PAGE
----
Tuesday, April 8, 2014

Unlikely Champion



I am sure all have heard quite a bit about Western Materialism and Eastern Spiritualism. The progress of the west is often attributed to its materialistic view point. Contrary to this the East has always focused on understanding human nature, looking inwards, treating this external world as false and thus shunning materialism. Western materialism has an inherent belief that human wellbeing and hence happiness is the result of material wellbeing. Pursuit of happiness is suggested to be synonymous to pursuit of materialistic wellbeing. Contrary to this, Eastern Spiritualism has an inherent belief that any happiness drawn from materialism is temporary and true happiness is through detachment and through an inward journey of knowing thyself.

Today, for many reasons, the east has decided to embrace western form of materialism and has moved down that path, hoping for prosperity, peace and ofcourse happiness. Now that people have gone
down that path how could we reconcile these two thought processes? Or is any form of reconciliation, a futile effort? This whole reconciliation process has led to a tremendous sense of dissonance within me. I could not place my finger on exactly what was bothering me – but definitely something was. Self-help books after Self-help books promote materialism yet, they draw inspiration from religious scriptures. Strangely though,when one looks towards religious scriptures of the east it leads towards seemingly irreconcilable differences.

Such irreconcilable dissonance, as a theory states, could lead to one of the following three things. Either a permanent alteration of belief, or suppression of any information that could lead to aggravated state of dissonance or lead towards a hope of getting a sufficient incentive to carry on with the dissonance. This human need to resolve dissonance in one of the above ways, has created a situation where there is a shift in the thought process of the younger generation of the east. Infact, any or all of the three situations explained above don’t augur well for Eastern Spiritualism. Also the extraneous flaws that have plagued eastern spiritualism also make it difficult to consume for the younger generation. The comfort that western materialism brings, at the very outset, appears to outweigh any tangible benefits that eastern spiritualism has to offer. So, have we heard the death knell for Eastern Spiritualism?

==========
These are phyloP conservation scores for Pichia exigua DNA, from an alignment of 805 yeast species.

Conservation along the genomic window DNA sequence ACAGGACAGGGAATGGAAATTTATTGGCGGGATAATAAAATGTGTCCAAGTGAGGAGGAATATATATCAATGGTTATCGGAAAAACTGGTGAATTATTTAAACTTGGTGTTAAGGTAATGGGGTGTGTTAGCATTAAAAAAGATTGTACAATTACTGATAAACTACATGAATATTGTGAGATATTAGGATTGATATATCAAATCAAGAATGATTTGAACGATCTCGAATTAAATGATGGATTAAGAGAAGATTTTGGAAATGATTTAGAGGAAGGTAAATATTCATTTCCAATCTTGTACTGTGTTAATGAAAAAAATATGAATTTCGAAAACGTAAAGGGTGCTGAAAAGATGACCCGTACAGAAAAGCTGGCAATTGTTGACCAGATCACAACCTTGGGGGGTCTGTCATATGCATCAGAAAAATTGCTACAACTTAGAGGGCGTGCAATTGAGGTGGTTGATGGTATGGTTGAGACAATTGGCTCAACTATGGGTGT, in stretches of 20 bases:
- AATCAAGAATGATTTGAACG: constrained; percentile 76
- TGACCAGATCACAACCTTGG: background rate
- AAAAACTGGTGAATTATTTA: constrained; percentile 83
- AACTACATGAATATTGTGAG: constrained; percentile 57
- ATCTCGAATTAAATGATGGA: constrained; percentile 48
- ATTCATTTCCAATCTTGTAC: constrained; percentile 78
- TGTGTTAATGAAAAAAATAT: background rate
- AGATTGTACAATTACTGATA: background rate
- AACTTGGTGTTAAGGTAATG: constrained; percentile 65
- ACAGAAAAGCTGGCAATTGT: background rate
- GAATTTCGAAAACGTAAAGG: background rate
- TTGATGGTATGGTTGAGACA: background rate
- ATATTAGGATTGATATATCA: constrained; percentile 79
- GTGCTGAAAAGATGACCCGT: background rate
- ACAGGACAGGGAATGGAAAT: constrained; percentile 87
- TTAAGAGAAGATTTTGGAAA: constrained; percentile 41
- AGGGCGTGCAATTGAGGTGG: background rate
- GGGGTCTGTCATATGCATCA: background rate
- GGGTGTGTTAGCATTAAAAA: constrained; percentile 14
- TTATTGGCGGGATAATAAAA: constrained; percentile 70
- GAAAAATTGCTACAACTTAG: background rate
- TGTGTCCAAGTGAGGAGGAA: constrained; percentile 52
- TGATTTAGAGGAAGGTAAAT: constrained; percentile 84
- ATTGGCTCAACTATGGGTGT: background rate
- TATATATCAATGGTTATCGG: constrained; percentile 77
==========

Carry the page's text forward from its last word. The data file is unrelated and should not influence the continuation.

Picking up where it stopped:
Interestingly, the glimmer of hope almost always comes from unexpected quarters and as odd it may sound, I think, the possibility of revival or survival of eastern spiritualism comes from the materialistic west. While talking about this revival I am in no way indicating towards the thriving presence of many eastern spiritual organizations all across the occident. Nor am I pointing towards the westerners who find their way to spiritual hubs in the east either out of curiosity, adventure or other tangible reasons. I would rather point towards three stalwarts of Western Materialism who, strangely, through their action have demonstrated that eastern spiritualism would continue to survive no matter whether we identify it or give it any new name.

Steve Jobs, Bill Gates, Warren Buffet. Three individuals who came into this world and have definitely changed it from the way they found it. Yet all three demonstrate certain characteristic which echo much of the sentiments embedded in eastern spiritualism. All three in a process of knowing thyself realized what they were good at and dedicated their lives in working on that one idea that they found to be their true calling. The reward that they really hoped for was more work and excellence at work. It was work for work sake, not getting disappointed with failures or getting over joyous about success. Also all three managed to demonstrate a unique detachment with the results or outcome of their efforts. Despite the personal valuation that runs into Billions and billions of dollars, they lead a largely frugal and unaffected life. They continue to strive to give back to society and improve things around them and all of them demonstrate and untiring energy in whatever they decide to focus on. Simple living, high thinking and high level of performance seemed to be their motto for a cause that was much larger than them. They derived happiness from what they did rather than what they could buy.

Have they in this process managed to bridge this gap between Western Materialism and Eastern Spiritualism? While most of us struggle through our mundane lives, have they shown the path towards true happiness through a life of purpose? Or am I reading too much into? The dissonance has by no means disappeared but definitely there is sufficient food for thought here and a possible come back against the materialistic west and a chance to state that your mascots are actually championing our cause? I know not – but I wonder still.

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Unlikely Champion